Emergency Planning

Can you tell me about the “new” CPR?

DEAR DOCTOR K: I thought CPR involved chest compressions, breathing into a person's mouth and checking their pulse. But my daughter told me that the "new" CPR involves only chest compressions. Is this correct?

DEAR READER: That's right. Since 2008, the American Heart Association has recommended "hands only" cardiopulmonary resuscitation (CPR) if an adult suddenly collapses.

What does it mean when someone “goes into shock”?

DEAR DOCTOR K: What does it mean when someone "goes into shock"?

DEAR READER: Shock occurs when there is not enough blood flowing through the body to supply the oxygen and nutrients your cells need to survive. People who go into shock can develop organ damage -- or even die -- if the condition is not treated promptly.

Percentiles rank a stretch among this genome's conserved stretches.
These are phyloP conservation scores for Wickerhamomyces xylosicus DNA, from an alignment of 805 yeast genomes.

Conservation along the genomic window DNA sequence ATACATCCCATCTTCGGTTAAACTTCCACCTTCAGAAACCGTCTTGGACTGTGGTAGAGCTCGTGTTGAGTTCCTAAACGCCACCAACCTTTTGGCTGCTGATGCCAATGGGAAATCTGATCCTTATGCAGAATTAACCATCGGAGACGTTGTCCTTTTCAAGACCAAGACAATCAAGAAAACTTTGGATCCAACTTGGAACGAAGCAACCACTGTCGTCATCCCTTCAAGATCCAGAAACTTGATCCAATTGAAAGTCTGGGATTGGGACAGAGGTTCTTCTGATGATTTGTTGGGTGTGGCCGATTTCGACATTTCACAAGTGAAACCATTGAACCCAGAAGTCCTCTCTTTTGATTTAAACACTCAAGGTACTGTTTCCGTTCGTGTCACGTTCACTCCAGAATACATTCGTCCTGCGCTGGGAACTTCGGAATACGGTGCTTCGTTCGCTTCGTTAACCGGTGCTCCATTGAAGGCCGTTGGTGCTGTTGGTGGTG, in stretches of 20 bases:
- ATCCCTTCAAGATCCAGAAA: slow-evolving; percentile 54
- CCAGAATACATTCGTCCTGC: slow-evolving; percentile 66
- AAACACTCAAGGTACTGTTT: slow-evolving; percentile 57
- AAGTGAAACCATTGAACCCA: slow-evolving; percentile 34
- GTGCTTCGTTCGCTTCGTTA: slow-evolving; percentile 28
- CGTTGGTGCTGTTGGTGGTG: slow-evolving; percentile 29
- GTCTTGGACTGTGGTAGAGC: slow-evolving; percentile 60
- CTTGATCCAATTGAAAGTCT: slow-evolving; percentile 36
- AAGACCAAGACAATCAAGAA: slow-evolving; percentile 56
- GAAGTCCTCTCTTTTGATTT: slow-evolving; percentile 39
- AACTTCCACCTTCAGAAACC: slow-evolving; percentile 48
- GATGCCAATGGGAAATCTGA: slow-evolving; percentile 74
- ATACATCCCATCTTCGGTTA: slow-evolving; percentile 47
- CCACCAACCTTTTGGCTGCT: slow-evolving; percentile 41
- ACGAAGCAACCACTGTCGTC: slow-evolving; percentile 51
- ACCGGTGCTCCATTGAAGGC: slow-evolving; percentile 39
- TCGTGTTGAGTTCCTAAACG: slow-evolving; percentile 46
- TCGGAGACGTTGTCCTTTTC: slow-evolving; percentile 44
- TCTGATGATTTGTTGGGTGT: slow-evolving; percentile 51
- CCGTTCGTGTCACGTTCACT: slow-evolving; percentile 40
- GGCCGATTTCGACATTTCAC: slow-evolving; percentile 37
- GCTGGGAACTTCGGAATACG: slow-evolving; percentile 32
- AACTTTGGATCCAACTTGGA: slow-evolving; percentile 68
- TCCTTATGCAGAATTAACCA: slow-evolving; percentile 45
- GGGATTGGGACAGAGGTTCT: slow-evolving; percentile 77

What are a living will and a health-care power of attorney?

DEAR DOCTOR K: What are a living will and a health-care power of attorney?

DEAR READER: A living will and a health-care power of attorney are both types of advance directives -- written, legally binding documents. They allow you to describe what kind of medical care you hope to receive if an accident or illness renders you unable to communicate. The biggest misunderstanding I've seen in my patients is that only the elderly or very ill people need advance directives. That's definitely not the case.

Are urgent care centers and emergency rooms the same?

DEAR DOCTOR K: What are urgent care centers? Are they the same as emergency rooms?

DEAR READER: They definitely are not the same. Emergency rooms are for true emergencies -- even though many people go to emergency rooms for quite minor problems. Typically, emergency rooms are attached to hospitals, because patients with true emergencies usually need to be hospitalized after their treatment in the emergency room.